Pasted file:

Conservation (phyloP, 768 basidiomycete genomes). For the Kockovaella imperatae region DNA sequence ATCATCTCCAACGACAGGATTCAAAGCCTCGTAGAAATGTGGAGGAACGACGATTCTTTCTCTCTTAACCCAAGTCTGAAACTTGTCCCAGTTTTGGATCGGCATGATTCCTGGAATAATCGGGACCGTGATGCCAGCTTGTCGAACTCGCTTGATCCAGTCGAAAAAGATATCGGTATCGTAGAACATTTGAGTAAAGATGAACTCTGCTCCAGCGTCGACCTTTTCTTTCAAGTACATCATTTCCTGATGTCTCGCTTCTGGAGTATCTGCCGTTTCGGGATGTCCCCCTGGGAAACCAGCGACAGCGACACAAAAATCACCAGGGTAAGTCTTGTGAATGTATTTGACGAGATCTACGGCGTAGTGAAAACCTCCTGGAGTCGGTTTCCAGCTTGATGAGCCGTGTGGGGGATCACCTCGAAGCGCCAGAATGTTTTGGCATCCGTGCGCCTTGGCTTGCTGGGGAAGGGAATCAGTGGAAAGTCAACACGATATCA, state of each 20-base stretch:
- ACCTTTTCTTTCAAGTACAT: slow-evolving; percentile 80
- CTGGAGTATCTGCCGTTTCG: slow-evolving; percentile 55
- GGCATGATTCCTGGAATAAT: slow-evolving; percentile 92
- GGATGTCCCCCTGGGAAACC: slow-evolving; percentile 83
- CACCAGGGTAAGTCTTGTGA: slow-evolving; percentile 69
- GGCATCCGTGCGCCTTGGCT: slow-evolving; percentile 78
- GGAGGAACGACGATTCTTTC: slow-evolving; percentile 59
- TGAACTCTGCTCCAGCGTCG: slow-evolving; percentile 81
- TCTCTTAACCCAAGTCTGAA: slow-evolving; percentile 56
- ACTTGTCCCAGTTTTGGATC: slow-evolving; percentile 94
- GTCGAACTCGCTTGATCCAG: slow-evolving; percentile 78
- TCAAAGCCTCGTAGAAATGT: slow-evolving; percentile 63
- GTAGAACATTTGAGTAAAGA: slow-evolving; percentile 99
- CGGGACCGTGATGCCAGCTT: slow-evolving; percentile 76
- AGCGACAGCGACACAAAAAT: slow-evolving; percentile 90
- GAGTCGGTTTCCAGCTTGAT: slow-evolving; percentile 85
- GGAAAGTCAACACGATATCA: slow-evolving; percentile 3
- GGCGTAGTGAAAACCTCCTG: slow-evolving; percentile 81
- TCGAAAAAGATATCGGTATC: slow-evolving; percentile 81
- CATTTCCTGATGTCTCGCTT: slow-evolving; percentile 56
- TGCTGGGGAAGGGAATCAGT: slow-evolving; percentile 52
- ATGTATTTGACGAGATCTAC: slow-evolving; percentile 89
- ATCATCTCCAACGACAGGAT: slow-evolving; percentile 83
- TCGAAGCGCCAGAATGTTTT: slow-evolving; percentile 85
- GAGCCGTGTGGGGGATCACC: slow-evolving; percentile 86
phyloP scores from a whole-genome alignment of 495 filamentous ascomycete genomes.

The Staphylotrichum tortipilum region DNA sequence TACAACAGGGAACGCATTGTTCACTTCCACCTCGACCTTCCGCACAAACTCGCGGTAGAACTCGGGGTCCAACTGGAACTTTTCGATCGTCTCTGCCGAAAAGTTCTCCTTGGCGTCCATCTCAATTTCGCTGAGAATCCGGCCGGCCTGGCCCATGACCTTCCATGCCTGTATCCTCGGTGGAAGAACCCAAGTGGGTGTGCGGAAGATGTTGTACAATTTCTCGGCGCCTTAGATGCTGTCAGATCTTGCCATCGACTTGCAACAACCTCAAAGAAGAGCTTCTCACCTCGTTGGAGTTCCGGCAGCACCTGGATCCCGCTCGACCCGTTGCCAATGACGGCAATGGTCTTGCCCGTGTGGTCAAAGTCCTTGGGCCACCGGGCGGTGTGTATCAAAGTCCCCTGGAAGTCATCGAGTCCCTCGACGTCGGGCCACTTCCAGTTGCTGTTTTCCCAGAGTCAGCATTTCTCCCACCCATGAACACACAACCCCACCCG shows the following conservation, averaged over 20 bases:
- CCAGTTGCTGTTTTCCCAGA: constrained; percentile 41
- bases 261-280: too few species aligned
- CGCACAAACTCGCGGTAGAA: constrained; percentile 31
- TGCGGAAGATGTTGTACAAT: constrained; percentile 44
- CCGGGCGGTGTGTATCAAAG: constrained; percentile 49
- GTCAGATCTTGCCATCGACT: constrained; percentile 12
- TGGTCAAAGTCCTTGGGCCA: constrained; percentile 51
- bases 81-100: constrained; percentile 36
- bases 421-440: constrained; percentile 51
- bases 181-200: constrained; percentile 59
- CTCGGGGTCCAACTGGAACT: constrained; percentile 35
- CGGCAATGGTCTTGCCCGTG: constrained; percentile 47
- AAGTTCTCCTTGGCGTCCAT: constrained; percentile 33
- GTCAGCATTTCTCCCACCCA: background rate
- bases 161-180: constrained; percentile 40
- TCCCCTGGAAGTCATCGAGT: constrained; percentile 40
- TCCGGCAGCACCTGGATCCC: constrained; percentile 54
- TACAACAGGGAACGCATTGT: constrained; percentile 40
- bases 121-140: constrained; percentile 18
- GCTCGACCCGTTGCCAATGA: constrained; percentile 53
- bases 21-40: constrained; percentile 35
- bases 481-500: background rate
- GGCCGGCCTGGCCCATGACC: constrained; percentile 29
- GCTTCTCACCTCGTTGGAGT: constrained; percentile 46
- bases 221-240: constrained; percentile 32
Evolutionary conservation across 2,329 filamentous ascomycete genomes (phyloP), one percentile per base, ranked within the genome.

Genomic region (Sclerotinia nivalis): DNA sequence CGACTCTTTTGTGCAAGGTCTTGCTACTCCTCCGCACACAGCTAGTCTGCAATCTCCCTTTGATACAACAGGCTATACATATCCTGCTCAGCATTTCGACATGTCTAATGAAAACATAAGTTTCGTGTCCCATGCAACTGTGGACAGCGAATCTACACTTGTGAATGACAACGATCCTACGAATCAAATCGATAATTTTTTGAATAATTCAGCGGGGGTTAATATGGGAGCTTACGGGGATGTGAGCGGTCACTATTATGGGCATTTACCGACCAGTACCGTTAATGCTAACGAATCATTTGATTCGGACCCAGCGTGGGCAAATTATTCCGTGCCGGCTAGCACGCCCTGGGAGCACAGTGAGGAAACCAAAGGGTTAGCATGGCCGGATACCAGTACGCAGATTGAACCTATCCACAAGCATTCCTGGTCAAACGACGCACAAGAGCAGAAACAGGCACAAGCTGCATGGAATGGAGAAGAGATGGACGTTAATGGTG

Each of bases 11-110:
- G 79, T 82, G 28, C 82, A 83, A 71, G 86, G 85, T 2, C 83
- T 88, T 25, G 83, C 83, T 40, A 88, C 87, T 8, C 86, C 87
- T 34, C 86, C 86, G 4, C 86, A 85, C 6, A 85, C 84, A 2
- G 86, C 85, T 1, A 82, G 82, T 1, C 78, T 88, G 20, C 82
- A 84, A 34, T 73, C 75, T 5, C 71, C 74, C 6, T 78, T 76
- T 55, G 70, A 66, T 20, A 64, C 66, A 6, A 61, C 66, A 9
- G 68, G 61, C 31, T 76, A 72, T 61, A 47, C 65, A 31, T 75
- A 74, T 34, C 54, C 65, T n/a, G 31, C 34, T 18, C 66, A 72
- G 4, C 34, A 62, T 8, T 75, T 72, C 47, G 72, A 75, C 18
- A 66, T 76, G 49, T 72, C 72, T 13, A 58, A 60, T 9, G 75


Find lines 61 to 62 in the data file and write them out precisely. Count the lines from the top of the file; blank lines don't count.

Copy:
- A 84, A 34, T 73, C 75, T 5, C 71, C 74, C 6, T 78, T 76
- T 55, G 70, A 66, T 20, A 64, C 66, A 6, A 61, C 66, A 9